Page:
Effect of Negative Pressure Wound Therapy vs Standard Wound Management on 12-Month Disability Among Adults With Severe Open Fracture of the Lower Limb: The WOLLF Randomized Clinical Trial.
Costa ML., Achten J., Bruce J., Tutton E., Petrou S., Lamb SE., Parsons NR., UK WOLLF Collaboration None.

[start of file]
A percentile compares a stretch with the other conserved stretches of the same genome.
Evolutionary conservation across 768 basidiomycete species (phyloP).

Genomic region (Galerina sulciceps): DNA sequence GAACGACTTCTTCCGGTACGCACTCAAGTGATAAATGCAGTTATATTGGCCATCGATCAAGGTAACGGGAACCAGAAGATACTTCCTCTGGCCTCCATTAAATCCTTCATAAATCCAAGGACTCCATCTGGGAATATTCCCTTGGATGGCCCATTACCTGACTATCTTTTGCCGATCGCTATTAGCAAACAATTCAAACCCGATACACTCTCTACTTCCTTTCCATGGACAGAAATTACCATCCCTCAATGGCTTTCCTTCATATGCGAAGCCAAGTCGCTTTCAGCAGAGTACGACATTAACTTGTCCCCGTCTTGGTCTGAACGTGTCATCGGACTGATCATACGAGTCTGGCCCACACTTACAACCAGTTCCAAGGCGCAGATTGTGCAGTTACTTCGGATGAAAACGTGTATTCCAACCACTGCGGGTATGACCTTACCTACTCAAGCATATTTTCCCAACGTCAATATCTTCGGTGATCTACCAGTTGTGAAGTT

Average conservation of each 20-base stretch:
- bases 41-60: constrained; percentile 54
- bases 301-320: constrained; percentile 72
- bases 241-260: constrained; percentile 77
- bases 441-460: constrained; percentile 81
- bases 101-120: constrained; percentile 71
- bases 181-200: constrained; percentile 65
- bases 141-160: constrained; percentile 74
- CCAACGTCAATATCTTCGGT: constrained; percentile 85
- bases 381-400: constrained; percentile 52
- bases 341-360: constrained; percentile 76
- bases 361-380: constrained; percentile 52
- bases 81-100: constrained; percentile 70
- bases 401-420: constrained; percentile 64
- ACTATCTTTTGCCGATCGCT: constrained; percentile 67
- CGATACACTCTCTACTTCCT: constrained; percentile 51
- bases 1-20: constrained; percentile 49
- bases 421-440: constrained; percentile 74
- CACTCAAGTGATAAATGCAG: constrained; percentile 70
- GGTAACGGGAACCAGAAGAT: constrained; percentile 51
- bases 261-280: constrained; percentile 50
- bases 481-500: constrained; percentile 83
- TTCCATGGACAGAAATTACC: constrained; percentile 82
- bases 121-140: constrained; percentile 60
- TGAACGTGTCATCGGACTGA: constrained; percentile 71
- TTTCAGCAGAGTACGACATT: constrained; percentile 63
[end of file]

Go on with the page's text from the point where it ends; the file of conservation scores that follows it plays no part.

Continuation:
Importance: Open fractures of the lower limb occur when a broken bone penetrates the skin. There can be major complications from these fractures, which can be life-changing. Objectives: To assess the disability, rate of deep infection, and quality of life in patients with severe open fracture of the lower limb treated with negative pressure wound therapy (NPWT) vs standard wound management after the first surgical debridement of the wound. Design, Setting, and Participants: Multicenter randomized trial performed in the UK Major Trauma Network, recruiting 460 patients aged 16 years or older with a severe open fracture of the lower limb from July 2012 through December 2015. Final outcome data were collected through November 2016. Exclusions were presentation more than 72 hours after injury and inability to complete questionnaires. Interventions: NPWT (n = 226) in which an open-cell solid foam or gauze was placed over the surface of the wound and connected to a suction pump, creating a partial vacuum over the dressing, vs standard dressings not involving application of negative pressure (n = 234). Main Outcomes and Measures: Disability Rating Index score (range, 0 [no disability] to 100 [completely disabled]) at 12 months was the primary outcome measure, with a minimal clinically important difference of 8 points. Secondary outcomes were complications including deep infection and quality of life (score ranged from 1 [best possible] to -0.59 [worst possible]; minimal clinically important difference, 0.08) collected at 3, 6, 9, and 12 months. Results: Among 460 patients who were randomized (mean age, 45.3 years; 74% men), 88% (374/427) of available study participants completed the trial. There were no statistically significant differences in the patients' Disability Rating Index score at 12 months (mean score, 45.5 in the NPWT group vs 42.4 in the standard dressing group; mean difference, -3.9 [95% CI, -8.9 to 1.2]; P = .13), in the number of deep surgical site infections (16 [7.1%] in the NPWT group vs 19 [8.1%] in the standard dressing group; difference, 1.0% [95% CI, -4.2% to 6.3%]; P = .64), or in quality of life between groups (difference in EuroQol 5-dimensions questionnaire, 0.02 [95% CI, -0.05 to 0.08]; Short Form-12 Physical Component Score, 0.5 [95% CI, -3.1 to 4.1] and Mental Health Component Score, -0.4 [95% CI, -2.2 to 1.4]). Conclusions and Relevance: Among patients with severe open fracture of the lower limb, use of NPWT compared with standard wound dressing did not improve self-rated disability at 12 months. The findings do not support this treatment for severe open fractures. Trial Registration: isrctn.org Identifier: ISRCTN33756652.